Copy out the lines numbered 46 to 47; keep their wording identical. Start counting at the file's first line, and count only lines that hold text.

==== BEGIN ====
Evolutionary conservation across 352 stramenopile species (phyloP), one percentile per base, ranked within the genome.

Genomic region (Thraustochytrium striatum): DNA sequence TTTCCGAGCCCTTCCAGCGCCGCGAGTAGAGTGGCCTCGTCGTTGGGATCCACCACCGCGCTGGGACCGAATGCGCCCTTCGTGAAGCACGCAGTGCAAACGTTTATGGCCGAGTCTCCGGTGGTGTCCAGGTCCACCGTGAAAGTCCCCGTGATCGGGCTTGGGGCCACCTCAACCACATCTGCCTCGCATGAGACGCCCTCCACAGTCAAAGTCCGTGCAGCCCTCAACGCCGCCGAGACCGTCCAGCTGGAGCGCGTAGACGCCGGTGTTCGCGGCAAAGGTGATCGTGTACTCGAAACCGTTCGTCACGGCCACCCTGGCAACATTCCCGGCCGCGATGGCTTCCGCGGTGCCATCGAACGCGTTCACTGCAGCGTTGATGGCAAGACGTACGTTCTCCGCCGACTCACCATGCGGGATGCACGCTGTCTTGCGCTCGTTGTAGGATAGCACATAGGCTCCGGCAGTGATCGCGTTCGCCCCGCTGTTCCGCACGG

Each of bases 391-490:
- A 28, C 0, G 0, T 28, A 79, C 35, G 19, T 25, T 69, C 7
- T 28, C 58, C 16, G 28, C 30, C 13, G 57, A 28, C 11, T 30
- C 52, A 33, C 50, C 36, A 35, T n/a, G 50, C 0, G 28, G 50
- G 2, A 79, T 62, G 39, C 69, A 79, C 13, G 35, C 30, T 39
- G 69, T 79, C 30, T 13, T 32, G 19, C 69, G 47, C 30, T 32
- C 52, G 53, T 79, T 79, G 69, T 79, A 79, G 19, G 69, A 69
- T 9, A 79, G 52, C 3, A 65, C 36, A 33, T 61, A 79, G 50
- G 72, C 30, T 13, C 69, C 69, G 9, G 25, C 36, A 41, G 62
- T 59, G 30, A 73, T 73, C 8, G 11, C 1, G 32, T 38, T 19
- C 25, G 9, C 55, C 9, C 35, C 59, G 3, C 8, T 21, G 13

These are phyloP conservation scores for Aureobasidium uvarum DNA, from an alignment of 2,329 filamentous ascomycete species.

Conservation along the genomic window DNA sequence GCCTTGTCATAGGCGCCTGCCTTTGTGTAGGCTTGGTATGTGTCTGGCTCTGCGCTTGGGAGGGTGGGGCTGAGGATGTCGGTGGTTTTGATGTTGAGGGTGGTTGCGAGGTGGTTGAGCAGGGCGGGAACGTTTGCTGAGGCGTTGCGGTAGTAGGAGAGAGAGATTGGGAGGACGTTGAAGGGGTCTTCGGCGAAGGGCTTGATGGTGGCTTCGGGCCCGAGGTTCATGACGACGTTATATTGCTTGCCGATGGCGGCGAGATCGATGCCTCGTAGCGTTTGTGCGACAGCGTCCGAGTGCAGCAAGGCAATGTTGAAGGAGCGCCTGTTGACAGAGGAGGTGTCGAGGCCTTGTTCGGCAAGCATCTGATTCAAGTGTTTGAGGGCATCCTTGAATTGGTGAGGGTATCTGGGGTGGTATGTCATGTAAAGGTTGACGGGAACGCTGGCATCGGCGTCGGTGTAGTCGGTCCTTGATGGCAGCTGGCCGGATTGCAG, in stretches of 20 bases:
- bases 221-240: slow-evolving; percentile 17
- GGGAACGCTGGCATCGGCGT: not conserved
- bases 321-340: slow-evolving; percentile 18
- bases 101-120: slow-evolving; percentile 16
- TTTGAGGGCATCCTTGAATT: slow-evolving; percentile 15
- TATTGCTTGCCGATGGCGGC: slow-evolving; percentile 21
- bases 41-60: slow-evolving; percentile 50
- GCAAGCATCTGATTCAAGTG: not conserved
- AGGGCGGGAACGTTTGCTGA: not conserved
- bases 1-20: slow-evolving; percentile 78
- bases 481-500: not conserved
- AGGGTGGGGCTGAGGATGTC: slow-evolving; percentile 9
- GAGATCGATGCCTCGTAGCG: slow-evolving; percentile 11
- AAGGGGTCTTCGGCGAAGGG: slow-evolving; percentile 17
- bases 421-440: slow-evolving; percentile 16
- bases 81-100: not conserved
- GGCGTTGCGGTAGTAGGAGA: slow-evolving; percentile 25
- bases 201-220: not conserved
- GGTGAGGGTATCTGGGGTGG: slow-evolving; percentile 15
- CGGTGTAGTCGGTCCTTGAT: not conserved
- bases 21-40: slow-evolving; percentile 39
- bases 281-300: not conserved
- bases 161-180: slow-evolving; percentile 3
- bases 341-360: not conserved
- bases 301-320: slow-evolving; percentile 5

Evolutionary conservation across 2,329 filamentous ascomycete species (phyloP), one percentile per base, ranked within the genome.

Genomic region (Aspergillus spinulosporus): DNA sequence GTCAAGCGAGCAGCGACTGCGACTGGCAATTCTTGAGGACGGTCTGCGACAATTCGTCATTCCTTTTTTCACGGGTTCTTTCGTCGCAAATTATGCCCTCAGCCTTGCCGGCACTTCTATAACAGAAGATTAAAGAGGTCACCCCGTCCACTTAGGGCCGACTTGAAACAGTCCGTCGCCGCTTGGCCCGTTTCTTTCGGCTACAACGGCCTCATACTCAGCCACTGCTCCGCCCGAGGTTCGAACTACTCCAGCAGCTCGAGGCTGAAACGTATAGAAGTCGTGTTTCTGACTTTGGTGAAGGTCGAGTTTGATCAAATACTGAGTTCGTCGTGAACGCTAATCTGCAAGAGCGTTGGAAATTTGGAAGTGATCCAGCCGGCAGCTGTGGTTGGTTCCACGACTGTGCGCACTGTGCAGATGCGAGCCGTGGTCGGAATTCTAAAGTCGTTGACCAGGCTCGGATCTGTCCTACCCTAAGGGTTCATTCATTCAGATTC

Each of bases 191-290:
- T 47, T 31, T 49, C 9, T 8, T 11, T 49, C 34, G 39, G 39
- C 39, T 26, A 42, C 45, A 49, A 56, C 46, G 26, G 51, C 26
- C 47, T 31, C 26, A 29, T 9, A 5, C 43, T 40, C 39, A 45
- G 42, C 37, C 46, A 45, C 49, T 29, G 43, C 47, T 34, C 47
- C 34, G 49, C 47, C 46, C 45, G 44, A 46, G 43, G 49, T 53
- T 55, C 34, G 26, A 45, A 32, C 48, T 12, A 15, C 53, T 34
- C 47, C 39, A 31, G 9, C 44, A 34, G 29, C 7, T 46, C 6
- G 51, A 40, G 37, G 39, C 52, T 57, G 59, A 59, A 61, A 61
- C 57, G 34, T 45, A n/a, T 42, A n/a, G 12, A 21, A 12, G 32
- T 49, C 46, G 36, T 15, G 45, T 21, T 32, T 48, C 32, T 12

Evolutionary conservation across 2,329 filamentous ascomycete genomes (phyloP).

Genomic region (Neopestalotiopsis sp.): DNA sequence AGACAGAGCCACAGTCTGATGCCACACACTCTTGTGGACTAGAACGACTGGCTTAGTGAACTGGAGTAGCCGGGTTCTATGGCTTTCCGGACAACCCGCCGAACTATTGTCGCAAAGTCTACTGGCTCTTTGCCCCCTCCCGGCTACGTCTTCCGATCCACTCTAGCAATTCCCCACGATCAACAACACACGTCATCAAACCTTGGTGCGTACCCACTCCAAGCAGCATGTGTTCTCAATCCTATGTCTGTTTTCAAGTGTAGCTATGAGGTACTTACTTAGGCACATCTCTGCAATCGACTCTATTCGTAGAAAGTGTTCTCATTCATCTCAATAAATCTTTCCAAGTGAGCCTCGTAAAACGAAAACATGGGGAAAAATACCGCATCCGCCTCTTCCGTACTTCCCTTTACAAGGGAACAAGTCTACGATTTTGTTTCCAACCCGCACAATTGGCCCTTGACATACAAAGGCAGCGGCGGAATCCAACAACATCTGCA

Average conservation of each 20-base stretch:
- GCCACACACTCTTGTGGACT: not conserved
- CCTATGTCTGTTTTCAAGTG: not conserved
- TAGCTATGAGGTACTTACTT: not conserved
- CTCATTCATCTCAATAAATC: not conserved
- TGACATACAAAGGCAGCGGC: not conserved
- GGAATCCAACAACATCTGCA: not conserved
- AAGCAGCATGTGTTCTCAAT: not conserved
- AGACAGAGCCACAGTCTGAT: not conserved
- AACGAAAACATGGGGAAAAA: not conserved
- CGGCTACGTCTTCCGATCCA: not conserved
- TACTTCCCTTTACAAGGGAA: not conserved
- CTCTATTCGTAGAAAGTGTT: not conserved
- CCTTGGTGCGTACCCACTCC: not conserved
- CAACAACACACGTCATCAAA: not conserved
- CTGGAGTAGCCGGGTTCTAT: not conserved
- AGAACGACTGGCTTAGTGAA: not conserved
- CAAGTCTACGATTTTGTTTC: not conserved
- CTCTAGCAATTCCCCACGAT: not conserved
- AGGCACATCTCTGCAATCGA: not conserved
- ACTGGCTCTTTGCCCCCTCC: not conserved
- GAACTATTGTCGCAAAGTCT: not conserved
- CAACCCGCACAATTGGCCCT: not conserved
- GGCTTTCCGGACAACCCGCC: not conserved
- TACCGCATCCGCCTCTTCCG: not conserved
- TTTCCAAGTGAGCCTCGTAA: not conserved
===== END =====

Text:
- C 47, T 31, C 26, A 29, T 9, A 5, C 43, T 40, C 39, A 45
- G 42, C 37, C 46, A 45, C 49, T 29, G 43, C 47, T 34, C 47